Being the mother of a black child means I have to worry about things that white parents don’t. I have had to deal with comments like, “She has beautiful light brown skin,” and, “What is she mixed with?” How am I supposed to prepare her for this world full of people who will continue to fetishise and feel entitled to comment on her appearance like this?
I am reminded of the comments made to me when I was growing up –“You’re too pretty to be Aboriginal,” “You must only be half,” and so on – and I recall how much these affected my self-esteem and the construction of my identity during those crucial years.
As a parent, your most important job is to nurture your children in a way that allows them to thrive and become truly themselves. I can only give them so much of myself before they make up their own minds.
That, to me, has been the single most challenging part of this whole experience. On one hand, I want to be loving and carefree, but on the other hand, I need to raise my kids with a heavy hand in order to keep them safe. In the context of raising black kids, this means safeguarding them from racism, discrimination and the ways in which living in a country rooted in white supremacy hurts us.
In a time when black kids’ lives are valued less than a bicycle – when, in certain states, a black child can, to this day, be adopted to a white family without parental consent, and black people continue to be left behind or forgotten altogether – my life as a black mother is, quite simply, terrifying. It means that I have far more to lose at a far greater rate than most other parents.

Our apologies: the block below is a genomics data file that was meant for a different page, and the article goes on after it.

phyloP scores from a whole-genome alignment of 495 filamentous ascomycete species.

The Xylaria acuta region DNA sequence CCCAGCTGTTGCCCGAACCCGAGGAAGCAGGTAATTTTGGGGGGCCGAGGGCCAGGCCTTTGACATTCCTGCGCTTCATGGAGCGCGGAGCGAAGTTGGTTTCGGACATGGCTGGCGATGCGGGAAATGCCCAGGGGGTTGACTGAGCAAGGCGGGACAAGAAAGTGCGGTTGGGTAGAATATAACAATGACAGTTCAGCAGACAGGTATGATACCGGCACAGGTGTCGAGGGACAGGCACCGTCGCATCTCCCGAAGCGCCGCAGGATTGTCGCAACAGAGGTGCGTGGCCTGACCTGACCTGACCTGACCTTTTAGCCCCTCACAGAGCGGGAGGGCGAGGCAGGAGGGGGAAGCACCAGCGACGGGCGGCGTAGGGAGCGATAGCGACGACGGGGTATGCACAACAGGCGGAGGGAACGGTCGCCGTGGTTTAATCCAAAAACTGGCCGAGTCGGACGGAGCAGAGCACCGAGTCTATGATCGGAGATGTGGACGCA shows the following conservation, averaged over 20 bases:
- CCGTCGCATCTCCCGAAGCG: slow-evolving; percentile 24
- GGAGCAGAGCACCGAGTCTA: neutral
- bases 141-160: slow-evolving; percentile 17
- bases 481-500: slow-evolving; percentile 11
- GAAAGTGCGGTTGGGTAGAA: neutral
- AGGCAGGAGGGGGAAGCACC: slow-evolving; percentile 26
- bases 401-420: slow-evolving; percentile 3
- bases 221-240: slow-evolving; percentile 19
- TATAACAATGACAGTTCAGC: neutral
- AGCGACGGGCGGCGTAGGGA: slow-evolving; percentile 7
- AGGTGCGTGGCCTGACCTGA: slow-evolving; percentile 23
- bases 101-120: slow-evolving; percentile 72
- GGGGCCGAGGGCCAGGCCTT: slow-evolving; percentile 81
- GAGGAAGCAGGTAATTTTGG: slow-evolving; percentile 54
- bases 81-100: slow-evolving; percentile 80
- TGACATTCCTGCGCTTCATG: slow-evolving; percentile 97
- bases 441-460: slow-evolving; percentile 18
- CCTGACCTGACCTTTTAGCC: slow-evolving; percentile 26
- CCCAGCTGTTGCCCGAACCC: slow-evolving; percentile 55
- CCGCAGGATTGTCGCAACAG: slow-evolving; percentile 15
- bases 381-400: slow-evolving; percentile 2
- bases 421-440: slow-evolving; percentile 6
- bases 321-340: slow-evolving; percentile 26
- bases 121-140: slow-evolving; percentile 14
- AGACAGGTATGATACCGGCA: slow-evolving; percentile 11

Most white parents I know don’t have to worry about these things. Their kids are, and will continue to be, safe.
Being a black mother means I always have this pressing need to protect my kids against not only the physical and emotional damage the world may throw at them, but also the psychological damage of having them internalise feelings of guilt about being themselves in all of their black beauty.
My daughter and I recently read a book called I Am Me, which my daughter has now turned into her own made-up song. She sings, “I love my eyes, I love my nose, I love the way my curly hair grows.” Through this somewhat small act of self-appreciation, she is already challenging the world by promising that she will love herself.
This makes me think back to my own childhood, reflecting on the ways that my parents were forced to keep me safe. I can remember a time – I was in Grade 4 or 5 – when I was pulled out of class to attend an event for NAIDOC Week, which commemorates the history and culture of Aboriginal and Torres Strait Islander peoples. I remember feeling shame about missing class for these events; I felt singled out.